Vilsack says rules on biofuels face threat

Source: DAN PILLER • Des Moines Register  • Posted: Monday, February 13, 2012

He says diluting standards could hurt Midwest interests

U.S. Secretary of Agriculture Tom Vilsack warned an Iowa group Friday in Ankeny that “the Midwest could be damaged” if oil interests succeed in weakening the federal Renewable Fuel Standard.

“Big oil is pushing back against the Renewable Fuel Standard,” Vilsack said at a forum at Des Moines Area Community College. “If they succeed, the consequences could be very serious for the Midwest.”

The Renewable Fuel Standard, established by Congress in 2005 and updated two years later, mandates use of ethanol and biodiesel by cars and trucks. It is the underpinning of demand for ethanol, which now is produced at 41 plants in Iowa with annual revenues totaling about $15 billion.

Last year, petroleum industry groups lobbied against raising the allowable proportion of ethanol in blended fuel to 15 percent, up from 10 percent. Earlier this year, the American Petroleum Institute and the Petroleum Refiners Association asked the Environmental Protection Agency to withdraw mandates for use of cellulosic ethanol, which is made from crop residue, wood chips or other biomass, because of the slowness of its development.

U.S. Rep. Pete Olsen, R-Texas, has introduced a bill that would amend the Renewable Fuel Standard to include fuels made from coal and natural gas, which is seen as a major boost for Texan T. Boone Pickens’ efforts to switch much of the U.S. truck fleet from diesel to natural gas power.

Olsen repeated the most widely heard criticism of corn-fed ethanol, saying that “the RFS’s focus on corn ethanol has translated into higher feed costs for livestock producers and higher food costs for working families.”

At a biodiesel conference last week, Charles Drevna, president of the American Fuel and Petrochemical Refiners Association, called the Renewable Fuel Standard 2, passed in 2007, “an anachronism.”

Drevna noted the unexpected surge in U.S. domestic fossil fuel production in recent years, from the Bakken oil field in North Dakota and shale natural gas fields in the Southwest, Pennsylvania, Ohio and West Virginia.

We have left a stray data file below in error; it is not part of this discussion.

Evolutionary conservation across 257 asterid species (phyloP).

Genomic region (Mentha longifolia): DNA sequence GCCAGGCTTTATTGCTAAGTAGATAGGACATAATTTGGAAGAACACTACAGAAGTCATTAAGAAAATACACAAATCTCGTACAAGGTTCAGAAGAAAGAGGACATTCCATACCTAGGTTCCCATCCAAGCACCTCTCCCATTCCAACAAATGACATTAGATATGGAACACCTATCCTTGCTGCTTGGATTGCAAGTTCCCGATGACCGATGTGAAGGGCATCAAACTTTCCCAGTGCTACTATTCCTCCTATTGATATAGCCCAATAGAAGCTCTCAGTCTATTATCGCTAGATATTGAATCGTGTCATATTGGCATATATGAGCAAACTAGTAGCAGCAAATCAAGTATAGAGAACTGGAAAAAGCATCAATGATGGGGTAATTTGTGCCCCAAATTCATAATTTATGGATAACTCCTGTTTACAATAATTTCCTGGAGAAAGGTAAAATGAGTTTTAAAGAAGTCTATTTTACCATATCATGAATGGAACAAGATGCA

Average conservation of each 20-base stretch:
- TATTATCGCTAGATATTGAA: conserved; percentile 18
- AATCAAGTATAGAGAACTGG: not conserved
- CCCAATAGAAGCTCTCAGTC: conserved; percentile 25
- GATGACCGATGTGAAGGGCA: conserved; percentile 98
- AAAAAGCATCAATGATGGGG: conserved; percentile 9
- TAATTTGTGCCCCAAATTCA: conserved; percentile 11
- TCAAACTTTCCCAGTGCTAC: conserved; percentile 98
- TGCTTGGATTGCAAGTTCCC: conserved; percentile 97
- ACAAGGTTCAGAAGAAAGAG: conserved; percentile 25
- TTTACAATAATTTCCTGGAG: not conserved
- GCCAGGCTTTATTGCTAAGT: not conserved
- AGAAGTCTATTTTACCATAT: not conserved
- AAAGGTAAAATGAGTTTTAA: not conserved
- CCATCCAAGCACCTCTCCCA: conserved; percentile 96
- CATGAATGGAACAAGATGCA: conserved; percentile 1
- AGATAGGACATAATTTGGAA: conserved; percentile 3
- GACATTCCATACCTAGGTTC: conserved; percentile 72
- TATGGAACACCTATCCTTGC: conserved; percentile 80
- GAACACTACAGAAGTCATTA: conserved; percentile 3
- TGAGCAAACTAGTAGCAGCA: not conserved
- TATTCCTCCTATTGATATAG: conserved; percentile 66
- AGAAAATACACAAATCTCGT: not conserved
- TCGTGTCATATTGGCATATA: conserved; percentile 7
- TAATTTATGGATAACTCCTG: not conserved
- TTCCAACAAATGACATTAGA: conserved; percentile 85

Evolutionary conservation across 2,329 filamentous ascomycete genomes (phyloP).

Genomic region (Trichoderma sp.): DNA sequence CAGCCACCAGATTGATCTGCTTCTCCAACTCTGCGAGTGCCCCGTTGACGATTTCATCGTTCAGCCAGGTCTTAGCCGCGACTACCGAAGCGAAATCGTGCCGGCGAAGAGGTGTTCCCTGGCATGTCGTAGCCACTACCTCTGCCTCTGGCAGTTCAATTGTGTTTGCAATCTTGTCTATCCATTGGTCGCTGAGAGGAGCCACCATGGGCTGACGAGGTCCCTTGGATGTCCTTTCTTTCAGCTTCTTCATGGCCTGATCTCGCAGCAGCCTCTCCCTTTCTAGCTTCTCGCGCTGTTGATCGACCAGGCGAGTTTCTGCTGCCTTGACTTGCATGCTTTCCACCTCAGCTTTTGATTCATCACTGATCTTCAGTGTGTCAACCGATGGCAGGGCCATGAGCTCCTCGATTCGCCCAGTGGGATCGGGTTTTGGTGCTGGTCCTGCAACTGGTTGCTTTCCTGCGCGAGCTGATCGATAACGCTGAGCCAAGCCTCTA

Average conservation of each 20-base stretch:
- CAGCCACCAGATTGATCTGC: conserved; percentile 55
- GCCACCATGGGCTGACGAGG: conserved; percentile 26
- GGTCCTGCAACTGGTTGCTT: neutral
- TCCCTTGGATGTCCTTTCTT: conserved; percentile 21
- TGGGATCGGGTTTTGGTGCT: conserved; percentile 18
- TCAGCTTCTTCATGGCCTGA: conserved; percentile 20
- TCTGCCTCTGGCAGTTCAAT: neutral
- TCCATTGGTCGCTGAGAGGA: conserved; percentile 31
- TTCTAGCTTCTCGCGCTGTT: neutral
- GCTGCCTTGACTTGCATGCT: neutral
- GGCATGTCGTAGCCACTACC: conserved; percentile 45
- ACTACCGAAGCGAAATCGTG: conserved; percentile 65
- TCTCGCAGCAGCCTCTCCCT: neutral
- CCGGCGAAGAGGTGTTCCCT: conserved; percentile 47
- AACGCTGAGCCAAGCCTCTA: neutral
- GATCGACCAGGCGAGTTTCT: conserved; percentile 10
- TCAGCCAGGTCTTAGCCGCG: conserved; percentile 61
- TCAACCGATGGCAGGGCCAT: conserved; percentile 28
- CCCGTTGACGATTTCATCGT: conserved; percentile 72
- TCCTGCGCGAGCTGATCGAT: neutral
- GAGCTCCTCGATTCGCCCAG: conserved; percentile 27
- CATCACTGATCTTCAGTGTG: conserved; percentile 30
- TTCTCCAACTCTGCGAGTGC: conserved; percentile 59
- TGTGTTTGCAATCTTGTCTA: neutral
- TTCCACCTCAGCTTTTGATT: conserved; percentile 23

He said that in 2007, “we thought we were an energy-poor country. Since then, of course, domestic oil and natural gas deposits have been producing record amounts of fossil energy.”

U.S. Rep. Leonard Boswell, D-Ia., said Friday that the Renewable Fuel Standard is under assault in Washington. “Big oil has a lot of power. They’re working against the RFS. I hope we can hold them off,” he said.

Vilsack said he wanted the political discussion to avoid becoming a regional fight between Midwestern corn agriculture and Texas-based petroleum.

“This is why it is important to develop other sources of biofuels besides corn, so the argument isn’t just about corn and the Midwest,” Vilsack said after the meeting. “For instance, there are grasses and wood sources in the South and East that also can be developed into biofuel feedstocks.”

Corn-fed ethanol has faced political blowback because of its presumed effect on livestock feed costs. Meanwhile, cellulosic ethanol has taken a black eye because its development has been slower than it was expected to be when the Renewable Fuel Standard was updated five years ago.

Cellulosic ethanol production in the U.S. is virtually nonexistent. Two corn residue plants, at Nevada and Emmetsburg in Iowa, will be under construction this year and are scheduled to open in 2013.

Meanwhile, the Environmental Protection Agency has for the last two years been obliged to postpone guideline targets for cellulosic ethanol use by motorists. Even so, oil companies are still obliged to pay for blending credits, which has drawn industry ire.